Often symptoms alone cannot be reliably used for accurate diagnosis of a patient’s motility disorder. Proper evaluation of patients with suspected gastrointestinal motility disorders is important to correctly diagnose a patient’s condition and to treat the patient in an appropriate manner. Tests of gastrointestinal (GI) motility allow the assessment and identification of abnormal patterns and physiology.
For each area of the GI tract, there are different GI motility tests that assess different functions and provide different types of information.
Gastrointestinal motility testing provides physicians with important information for patient care including:
- Correct diagnosis of GI motility disorders,
- A guide for treatment of patients, and
- Prognostic information of the patient.
The first set of tests that are often recommended define the anatomy of the intestinal tract. Possible structural problems need to be ruled out before proceeding to the second set of studies, which evaluate how the GI tract functions.
Learn About Testing of the
The Clinical Practice Committee of the American Neurogastroenterology and Motility Society (ANMS), a professional organization of physicians and researchers, has developed the ANMS Registry of Clinical GI Motility Laboratories that have experience in performing high quality GI motility procedures commonly used for the evaluation of patients.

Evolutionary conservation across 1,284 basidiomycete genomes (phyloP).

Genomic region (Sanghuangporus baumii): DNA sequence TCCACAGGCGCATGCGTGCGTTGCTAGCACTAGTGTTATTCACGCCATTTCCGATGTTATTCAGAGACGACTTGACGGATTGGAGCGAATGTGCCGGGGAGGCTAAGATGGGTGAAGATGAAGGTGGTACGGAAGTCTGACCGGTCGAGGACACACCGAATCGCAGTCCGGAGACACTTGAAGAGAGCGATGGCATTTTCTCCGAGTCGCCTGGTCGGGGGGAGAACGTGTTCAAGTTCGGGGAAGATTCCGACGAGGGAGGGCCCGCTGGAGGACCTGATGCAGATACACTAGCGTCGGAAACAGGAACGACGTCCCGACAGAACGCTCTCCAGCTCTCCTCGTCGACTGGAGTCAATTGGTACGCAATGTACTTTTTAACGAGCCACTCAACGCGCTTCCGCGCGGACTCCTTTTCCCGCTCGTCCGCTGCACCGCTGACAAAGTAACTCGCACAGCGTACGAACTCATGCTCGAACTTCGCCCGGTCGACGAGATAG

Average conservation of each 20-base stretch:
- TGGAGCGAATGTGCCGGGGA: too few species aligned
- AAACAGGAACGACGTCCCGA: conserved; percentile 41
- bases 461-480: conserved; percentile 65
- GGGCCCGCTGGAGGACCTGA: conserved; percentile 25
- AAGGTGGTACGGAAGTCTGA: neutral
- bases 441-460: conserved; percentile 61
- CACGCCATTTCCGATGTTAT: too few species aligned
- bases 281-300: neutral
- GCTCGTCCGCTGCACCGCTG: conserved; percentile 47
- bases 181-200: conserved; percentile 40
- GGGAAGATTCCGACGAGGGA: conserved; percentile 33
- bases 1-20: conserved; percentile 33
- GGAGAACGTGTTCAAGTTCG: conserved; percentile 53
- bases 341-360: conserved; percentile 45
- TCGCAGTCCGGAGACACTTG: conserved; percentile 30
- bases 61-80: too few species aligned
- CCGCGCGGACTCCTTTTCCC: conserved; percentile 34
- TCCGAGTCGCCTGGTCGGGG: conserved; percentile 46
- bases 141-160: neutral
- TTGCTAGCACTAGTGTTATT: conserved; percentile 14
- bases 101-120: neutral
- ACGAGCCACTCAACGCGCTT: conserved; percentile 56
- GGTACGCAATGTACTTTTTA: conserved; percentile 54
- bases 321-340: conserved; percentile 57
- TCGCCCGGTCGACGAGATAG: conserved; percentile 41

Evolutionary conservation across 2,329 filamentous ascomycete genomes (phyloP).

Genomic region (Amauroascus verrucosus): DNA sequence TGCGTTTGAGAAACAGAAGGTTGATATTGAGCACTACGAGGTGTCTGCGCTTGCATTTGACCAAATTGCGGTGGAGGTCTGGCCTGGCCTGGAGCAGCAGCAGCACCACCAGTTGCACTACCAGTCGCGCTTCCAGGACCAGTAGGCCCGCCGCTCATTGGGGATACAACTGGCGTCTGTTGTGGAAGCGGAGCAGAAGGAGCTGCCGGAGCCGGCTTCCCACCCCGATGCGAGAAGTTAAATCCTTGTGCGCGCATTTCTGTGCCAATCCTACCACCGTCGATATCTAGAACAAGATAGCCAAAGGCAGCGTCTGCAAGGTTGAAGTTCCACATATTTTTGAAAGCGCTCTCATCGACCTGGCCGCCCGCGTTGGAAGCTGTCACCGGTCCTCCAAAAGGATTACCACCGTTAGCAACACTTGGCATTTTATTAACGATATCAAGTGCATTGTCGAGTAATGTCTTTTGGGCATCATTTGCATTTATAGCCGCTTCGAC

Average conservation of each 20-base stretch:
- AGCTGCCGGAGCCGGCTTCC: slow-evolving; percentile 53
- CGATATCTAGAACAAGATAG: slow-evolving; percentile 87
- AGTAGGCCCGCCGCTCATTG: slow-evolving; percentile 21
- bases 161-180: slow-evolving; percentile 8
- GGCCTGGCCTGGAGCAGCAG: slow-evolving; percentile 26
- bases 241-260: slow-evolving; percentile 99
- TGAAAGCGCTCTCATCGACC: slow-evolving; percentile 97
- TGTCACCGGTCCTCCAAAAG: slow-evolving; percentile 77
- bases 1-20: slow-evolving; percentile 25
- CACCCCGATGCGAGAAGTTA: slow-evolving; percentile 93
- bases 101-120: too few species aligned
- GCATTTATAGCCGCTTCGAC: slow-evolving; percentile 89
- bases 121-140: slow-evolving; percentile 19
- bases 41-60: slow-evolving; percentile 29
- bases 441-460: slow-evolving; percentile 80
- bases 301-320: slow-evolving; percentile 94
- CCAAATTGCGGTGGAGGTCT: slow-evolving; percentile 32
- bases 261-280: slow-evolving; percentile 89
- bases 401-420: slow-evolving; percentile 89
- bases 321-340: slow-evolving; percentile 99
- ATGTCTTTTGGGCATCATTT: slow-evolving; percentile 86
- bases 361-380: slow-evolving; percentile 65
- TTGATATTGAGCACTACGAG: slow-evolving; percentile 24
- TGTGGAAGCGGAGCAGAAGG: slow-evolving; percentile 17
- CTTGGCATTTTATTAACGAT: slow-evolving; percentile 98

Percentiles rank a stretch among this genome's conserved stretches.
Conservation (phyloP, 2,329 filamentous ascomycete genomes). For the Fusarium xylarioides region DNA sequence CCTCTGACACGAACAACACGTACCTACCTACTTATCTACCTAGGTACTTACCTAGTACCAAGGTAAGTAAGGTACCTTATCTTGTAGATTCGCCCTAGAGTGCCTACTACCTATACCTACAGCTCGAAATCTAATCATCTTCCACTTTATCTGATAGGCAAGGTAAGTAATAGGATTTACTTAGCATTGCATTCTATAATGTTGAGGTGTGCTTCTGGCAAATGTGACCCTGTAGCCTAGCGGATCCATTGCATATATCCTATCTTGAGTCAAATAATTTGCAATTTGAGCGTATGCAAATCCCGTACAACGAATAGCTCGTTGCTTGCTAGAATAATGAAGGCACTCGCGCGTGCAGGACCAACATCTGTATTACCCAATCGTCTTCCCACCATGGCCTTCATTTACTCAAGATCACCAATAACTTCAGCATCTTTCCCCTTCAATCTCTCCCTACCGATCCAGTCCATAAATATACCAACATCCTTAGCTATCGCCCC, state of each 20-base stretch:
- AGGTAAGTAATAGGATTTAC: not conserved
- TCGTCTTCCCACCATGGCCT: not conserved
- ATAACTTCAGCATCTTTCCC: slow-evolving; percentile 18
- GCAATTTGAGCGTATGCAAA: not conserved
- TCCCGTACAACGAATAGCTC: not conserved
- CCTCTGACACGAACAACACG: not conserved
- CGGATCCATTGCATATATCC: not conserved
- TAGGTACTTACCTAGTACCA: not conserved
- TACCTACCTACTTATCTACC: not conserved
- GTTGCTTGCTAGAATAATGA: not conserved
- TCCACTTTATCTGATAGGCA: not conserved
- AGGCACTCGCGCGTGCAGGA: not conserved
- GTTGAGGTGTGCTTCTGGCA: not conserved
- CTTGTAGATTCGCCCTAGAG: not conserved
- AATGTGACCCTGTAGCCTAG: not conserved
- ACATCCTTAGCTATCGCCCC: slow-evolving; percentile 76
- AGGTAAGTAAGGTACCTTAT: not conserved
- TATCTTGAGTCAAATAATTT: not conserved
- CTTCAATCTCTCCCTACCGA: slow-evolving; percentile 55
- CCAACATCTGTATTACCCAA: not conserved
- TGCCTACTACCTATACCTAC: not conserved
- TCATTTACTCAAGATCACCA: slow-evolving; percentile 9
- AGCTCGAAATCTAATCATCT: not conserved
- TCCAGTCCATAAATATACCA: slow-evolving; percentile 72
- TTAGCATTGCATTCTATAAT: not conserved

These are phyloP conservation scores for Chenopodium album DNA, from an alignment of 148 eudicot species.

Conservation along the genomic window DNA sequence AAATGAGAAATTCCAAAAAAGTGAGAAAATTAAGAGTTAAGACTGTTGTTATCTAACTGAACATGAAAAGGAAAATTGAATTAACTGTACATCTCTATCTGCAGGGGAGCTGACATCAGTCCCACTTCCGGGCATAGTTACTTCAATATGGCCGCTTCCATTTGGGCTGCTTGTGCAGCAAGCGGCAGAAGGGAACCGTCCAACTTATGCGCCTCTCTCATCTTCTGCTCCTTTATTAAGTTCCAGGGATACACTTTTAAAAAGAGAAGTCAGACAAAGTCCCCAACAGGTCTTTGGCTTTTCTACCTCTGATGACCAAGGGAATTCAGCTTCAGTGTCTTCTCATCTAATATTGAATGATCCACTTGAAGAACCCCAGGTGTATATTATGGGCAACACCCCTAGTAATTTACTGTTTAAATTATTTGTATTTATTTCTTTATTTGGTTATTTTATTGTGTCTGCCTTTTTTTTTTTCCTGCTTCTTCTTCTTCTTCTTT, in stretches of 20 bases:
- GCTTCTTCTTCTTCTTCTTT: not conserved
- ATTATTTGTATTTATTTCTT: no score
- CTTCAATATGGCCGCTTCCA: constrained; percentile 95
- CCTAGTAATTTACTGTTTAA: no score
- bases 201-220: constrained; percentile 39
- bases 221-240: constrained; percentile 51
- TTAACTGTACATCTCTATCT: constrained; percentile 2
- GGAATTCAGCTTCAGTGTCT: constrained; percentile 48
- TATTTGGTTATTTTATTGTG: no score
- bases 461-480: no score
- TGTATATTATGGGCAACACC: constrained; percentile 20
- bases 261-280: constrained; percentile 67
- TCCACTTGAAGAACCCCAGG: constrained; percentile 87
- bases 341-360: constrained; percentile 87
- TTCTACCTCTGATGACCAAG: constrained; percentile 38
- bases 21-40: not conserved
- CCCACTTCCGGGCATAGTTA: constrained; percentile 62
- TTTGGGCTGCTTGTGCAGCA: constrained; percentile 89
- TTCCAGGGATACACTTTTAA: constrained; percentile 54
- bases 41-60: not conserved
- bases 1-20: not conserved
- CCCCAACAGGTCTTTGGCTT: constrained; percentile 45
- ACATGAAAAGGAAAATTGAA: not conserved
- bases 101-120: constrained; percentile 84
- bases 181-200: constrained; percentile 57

The ANMS Registry serves several purposes: 1) identify GI motility laboratories that perform procedures using standards recommended by the American Neurogastroenterology and Motility Society; 2) facilitate awareness of these centers for health care providers who do not have direct access to a GI motility laboratory; 3) facilitate awareness to patients who are either seeking such centers or wish to be evaluated for their condition. (Requires Adobe Reader.)
Adapted from IFFGD Publication: Rectocele by Bruce A. Orkin, MD, Division of Colon and Rectal Surgery, The George Washington University, Washington, DC, and “On-Tract: Topics in Gut Motility” by Henry Parkmann, MD, Associate Professor of Medicine and Physiology, Temple University School of Medicine, Philadelphia, PA, published in Digestive Health Matters, Vol. 14, No. 4.